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We are learning about step potential in class. I have completely understood that the behavior of the wave function representing the particle, can have different responses depending on the energy of the particle as compared to the energy of the potential step.

Our teacher instructed us to divide it into a two region problem, one where the potential $V=0$ and the second where $$V=V_0$$

The solution of the Schrodinger wave equation in region 1, is $$Ae^{ik_1x}+Be^{-ik_2x}$$ While finding the reflection and transmission coefficient, our teacher asked us to take $A^2$ and $B^2$. Does this mean that $A$ and $B$ are real in nature? Because if they are complex, then we need to have a modulus around them, right?

Also, if they are complex in nature, isn't there a possibility that the solution will turn out to be real?

I am a beginner to this study, so kindly help me accordingly.

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    $\begingroup$ The wave function is always complex in general, so yes, you should always have $|~|$ around them. $\endgroup$
    – kaylimekay
    Jan 12, 2021 at 5:38
  • $\begingroup$ Can you please tell me why exactly we are "multiplying" two wavefunctions? $\endgroup$ Jan 12, 2021 at 6:55
  • $\begingroup$ You are trying to find the probabilities of reflection/transmission, right? $\endgroup$
    – kaylimekay
    Jan 12, 2021 at 7:16
  • $\begingroup$ Yes, and the above equation is the solution when v=0...we have similar solutions for V>E and V<E... $\endgroup$ Jan 12, 2021 at 7:24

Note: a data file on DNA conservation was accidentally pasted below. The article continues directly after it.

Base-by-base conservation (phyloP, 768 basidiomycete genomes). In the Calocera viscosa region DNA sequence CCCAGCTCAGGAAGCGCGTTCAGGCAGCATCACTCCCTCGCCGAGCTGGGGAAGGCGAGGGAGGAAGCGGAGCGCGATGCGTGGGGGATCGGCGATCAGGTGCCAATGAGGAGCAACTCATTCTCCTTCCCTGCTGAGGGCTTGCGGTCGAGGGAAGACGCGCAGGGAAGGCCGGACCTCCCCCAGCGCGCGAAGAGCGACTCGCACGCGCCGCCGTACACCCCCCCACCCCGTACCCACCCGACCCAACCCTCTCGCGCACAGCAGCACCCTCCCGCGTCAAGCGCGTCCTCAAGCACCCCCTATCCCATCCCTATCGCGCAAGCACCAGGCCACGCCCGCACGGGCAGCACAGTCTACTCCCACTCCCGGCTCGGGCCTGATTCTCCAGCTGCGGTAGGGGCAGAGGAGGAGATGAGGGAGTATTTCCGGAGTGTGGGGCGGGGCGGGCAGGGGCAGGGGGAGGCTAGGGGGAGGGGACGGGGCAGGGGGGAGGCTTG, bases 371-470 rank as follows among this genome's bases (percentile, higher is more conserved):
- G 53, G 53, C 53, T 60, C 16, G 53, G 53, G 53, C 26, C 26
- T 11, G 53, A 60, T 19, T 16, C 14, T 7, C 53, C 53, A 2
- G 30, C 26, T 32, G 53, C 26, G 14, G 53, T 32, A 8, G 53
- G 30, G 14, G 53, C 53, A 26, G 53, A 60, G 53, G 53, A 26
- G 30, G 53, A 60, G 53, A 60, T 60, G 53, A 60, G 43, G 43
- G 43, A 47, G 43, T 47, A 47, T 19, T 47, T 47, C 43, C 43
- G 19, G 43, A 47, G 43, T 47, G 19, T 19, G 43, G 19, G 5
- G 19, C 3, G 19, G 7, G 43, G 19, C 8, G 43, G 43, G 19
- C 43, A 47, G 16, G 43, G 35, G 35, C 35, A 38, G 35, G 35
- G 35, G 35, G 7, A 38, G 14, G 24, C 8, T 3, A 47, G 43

• $\begingroup$ I might suggest reviewing your notes or textbook regarding how one gets probabilities from the wave function. $\endgroup$
    – kaylimekay
    Jan 12, 2021 at 7:27

2 Answers 2

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Either your teacher is wrong, or you misunderstood what was meant: the constants $A$ and $B$ are in general complex numbers, and so what you should be using (when you're finding the transmission and reflection probabilities, for example) are $|A|^2$ and $|B|^2$, as @kaylimekay points out.

It turns out that you could choose one of the numbers $A$ or $B$ to be real, but there's no contradiction there: real numbers are a subset of complex numbers. In that case (if, say, you've chosen $A$ to be real) $|A|^2 \equiv A^2$.

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Like others have said, A and B are complex numbers in general, so you should have the square modulus signs.

Overall, the solution to the wavefunction is in general a complex number. A basic example to illustrate:

We can express any complex number like this: $x + iy = re^{i\phi}$. In our case $\phi = kx$, and we can ignore the scaling factor and let $r=1$.

Let's allow $A$ to be a general complex number: $A = a + ib$, and multiply it with our exponential:

$Ae^{ikx} = (a+ib)(x+iy) = ax + ibx + iay - by = ax -by + i(bx + ay)$

Assuming I made no mistake, we can see that, in general , the product of two complex numbers is itself complex. However, it could be real, if the numbers are such that $bx = - ay$ (making the imaginary component zero).

There is no reason why the solution to the wavefunction cannot be real, just keep in mind that in general it is a complex number. Real numbers are just a subset of complex numbers.

All that you need to worry about is that the modulus squared of the wavefunction, when correctly normalised, yields a probability of observing something.

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